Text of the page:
Indeed, while Eagleton is certainly not neglectful of history – he notes, for example, that the composition of the working class has changed significantly since Marx’s time – he does tend to present the reformist character of nineteenth-century socialism as more or less adequate in the current era. But capitalism today is not the same as that which confronted workers in Marx’s time. The nineteenth century, for all its horrors, was a period of rising wages and capitalist expansion, in which unions served as more or less effective organs of working-class reformism. The revolutionary wave of the early twentieth century, by contrast, indicated that the communist transformation of society was possible. The state, meanwhile, has grown enormously in size and scope since that period, absorbing the unions, which have in turn played a mostly reactionary role by supporting the world wars and dividing struggling workers by nation, sector and job role – however militant their rank-and-file members may be. However one describes such historical shifts (as a movement from formal to real subsumption, from ascendance to decadence, etc.), their political ramifications cannot be ignored. The qualitative differences between the capitalism of Marx’s day and ours have changed the rules of the game, transforming the nature of working- class organs of struggle. Admittedly, it is difficult to take full account of a century and a half of capitalist development in a short polemic such as Eagleton’s; nevertheless, Why Marx Was Right does rather underestimate the dramatic shift in the nature of capitalism since the beginning of the twentieth century and its implications for proletarian political strategy.

On a more prosaic level, some readers may find the relentlessly puckish literary style of Why Marx Was Right irritating. Eagleton, as always, is droll; but the characteristic trope of illustrating abstract concepts with vividly concrete images and eccentric analogies – to which the author gives full rein – is often more grating than illuminating. ‘To judge socialism by its results in one desperately isolated country’, he writes of the Soviet Union under Stalin, ‘would be like drawing conclusions about the human race from a study of psychopaths in Kalamazoo’. Despite these reservations, however, Why Marx Was Right will provide reassurance to newcomers to Marxism – of which, in these troubled times, there are many – that Marx did not hold all, or even any, of the views attributed to him by his detractors.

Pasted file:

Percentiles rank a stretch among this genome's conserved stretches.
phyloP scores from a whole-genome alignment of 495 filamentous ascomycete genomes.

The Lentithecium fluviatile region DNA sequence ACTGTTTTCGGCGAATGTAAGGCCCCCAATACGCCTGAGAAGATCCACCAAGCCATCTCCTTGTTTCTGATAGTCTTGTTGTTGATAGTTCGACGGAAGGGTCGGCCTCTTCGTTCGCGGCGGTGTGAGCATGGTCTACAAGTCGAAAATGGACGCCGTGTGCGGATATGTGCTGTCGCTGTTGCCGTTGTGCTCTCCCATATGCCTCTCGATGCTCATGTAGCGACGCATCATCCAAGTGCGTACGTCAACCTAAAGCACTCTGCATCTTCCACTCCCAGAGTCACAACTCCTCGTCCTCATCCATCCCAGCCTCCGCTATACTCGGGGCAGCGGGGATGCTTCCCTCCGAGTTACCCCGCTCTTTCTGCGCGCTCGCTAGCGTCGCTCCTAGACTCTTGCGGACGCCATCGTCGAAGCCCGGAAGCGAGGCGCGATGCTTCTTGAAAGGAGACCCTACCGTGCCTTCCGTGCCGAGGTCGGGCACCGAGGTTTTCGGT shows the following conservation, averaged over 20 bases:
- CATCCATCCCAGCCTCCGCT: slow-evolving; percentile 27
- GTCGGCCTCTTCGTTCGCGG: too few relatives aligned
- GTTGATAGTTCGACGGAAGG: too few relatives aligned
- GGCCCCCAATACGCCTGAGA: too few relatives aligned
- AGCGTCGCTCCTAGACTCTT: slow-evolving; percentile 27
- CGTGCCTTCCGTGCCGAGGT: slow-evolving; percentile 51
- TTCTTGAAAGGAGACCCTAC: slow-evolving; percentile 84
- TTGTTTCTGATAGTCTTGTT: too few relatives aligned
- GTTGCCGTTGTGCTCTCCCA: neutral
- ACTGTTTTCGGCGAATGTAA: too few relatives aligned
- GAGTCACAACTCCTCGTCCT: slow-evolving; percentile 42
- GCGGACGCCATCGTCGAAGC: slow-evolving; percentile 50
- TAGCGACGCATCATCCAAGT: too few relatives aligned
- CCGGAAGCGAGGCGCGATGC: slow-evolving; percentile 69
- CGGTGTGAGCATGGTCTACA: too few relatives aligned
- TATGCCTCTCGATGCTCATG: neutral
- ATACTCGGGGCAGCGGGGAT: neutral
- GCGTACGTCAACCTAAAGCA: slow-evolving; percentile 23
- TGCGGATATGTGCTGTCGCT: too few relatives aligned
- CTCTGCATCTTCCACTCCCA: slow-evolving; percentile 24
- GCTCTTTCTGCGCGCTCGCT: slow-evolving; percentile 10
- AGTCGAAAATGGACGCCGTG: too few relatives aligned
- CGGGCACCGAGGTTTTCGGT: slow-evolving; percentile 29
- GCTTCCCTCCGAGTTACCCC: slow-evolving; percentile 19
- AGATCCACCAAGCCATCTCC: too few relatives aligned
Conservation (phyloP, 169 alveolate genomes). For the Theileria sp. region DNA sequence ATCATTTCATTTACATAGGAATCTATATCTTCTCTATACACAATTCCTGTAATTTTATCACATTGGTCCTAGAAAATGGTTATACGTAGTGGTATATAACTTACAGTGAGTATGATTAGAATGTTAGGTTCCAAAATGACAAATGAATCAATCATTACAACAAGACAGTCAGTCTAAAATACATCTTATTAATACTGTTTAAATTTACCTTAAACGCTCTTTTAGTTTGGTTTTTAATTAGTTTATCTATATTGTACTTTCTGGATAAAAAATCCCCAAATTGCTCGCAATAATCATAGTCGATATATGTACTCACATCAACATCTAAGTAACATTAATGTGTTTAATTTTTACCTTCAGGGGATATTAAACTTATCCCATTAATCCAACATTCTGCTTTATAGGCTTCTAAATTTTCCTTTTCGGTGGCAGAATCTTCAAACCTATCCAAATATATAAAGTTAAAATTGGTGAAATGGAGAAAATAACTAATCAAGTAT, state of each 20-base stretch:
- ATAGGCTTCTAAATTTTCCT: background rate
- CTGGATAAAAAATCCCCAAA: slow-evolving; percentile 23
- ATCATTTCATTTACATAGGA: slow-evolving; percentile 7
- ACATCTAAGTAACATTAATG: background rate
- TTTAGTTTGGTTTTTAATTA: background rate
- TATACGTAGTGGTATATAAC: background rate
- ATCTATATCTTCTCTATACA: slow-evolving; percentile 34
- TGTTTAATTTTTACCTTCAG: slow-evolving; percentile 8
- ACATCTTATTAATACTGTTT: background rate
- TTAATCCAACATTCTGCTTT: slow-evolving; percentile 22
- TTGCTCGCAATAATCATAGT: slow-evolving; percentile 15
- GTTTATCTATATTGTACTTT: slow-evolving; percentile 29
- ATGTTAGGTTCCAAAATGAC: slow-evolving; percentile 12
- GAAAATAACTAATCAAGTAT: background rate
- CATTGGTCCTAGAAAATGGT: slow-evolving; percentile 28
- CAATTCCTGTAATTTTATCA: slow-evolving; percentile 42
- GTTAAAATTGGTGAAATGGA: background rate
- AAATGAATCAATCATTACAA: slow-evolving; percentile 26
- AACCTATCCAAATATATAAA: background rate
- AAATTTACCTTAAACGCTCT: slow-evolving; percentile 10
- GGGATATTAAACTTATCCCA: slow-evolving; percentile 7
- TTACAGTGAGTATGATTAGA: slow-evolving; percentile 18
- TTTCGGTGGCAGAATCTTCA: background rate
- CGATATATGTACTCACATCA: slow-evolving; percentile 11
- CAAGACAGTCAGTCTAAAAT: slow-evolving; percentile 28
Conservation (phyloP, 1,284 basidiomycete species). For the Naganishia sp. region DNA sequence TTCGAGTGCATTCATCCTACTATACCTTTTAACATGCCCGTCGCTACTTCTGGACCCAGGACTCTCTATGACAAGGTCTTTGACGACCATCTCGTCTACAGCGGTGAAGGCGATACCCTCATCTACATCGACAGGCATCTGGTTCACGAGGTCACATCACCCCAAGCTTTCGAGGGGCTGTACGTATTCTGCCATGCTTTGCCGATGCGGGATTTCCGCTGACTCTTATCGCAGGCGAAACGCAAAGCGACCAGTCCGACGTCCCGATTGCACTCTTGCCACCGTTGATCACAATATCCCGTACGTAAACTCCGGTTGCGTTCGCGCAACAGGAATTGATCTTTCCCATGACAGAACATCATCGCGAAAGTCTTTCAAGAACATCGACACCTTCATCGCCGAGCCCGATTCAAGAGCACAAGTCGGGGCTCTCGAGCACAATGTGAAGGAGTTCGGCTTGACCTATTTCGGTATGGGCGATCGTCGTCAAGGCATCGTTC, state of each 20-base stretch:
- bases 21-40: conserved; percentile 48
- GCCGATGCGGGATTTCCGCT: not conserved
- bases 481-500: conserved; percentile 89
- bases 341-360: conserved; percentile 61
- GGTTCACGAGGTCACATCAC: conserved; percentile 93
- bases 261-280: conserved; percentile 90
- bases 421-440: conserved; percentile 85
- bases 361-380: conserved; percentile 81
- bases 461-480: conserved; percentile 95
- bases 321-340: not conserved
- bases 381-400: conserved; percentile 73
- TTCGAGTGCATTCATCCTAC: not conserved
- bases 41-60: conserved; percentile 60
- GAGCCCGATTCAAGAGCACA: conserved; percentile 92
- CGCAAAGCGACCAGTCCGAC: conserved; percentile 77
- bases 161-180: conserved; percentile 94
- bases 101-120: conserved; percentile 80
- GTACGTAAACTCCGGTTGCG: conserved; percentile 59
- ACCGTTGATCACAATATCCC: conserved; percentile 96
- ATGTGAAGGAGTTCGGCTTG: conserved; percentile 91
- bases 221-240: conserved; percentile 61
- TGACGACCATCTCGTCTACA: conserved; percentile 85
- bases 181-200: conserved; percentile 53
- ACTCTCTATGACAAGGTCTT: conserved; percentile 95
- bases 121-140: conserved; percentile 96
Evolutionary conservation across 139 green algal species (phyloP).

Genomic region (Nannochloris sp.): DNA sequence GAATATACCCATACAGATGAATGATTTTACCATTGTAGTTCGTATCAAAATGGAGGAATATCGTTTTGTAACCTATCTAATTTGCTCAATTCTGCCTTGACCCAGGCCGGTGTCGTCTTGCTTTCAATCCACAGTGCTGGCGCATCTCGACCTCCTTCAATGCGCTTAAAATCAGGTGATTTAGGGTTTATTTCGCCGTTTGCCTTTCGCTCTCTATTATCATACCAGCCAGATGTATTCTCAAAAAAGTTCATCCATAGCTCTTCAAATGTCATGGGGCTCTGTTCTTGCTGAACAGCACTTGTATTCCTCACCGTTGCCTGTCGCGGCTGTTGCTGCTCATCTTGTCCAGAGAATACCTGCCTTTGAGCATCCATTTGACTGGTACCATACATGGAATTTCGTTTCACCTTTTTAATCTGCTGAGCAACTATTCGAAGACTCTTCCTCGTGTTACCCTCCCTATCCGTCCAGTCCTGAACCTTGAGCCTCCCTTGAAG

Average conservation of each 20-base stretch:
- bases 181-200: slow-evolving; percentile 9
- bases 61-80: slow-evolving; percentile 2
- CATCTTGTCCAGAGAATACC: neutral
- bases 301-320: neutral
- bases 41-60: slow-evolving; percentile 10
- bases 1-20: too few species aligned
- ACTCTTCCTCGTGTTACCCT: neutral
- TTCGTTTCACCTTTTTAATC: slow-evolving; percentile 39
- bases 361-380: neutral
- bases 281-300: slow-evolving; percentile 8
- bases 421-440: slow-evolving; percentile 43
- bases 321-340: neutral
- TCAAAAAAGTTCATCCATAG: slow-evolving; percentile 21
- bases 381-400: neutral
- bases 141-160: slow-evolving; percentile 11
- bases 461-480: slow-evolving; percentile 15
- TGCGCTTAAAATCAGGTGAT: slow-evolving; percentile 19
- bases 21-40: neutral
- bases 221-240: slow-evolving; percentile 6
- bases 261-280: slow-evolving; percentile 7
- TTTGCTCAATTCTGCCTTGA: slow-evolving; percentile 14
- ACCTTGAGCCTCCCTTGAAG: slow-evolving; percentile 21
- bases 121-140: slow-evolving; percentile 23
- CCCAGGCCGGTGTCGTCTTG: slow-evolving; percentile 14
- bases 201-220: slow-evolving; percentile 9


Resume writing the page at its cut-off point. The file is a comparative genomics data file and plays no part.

Since Eagleton is more concerned with defending Marxism from attack than advocating it as a means of critique, a better – albeit less stirring – title for his book might be Why Marx Wasn’t Wrong. In fact, Eagleton’s actual title rather better describes the stance of Paul Mattick Junior’s  Business As Usual. At just 126 pages including footnotes, Mattick’s book offers a Marxist explanation of capitalist crisis for a lay readership in a highly condensed format. Beginning with an analysis of the longue durée of capitalist business cycles, Mattick shows, in characteristically precise and jargon-free prose, how Marxian economic theory offers resources for explaining the latest crisis of the system in its historical context. Mattick is well qualified for this task: just as his father, the council communist Paul Mattick Senior, had used Marxian economics to predict the ultimate failure of postwar welfare Keynsianism in his 1962 book Marx and Keynes, Mattick’s Marxist method has enabled him correctly to predict the ways in which the economic crisis would unfold since 2007. As Mattick stresses, such predictional accuracy is not a matter of intelligence or insight, but is rather ‘a matter of knowing how to think about what is going on’. Indeed, continuing the theme of one of Mattick’s earlier books, Social Knowledge, Marxism is posited here as the best guide to acquiring knowledge in the social sciences. As such, one of this book’s clearest messages – recalling his father’s argument in Marx and Keynes – has  to do with the bankruptcy of mainstream economic analysis.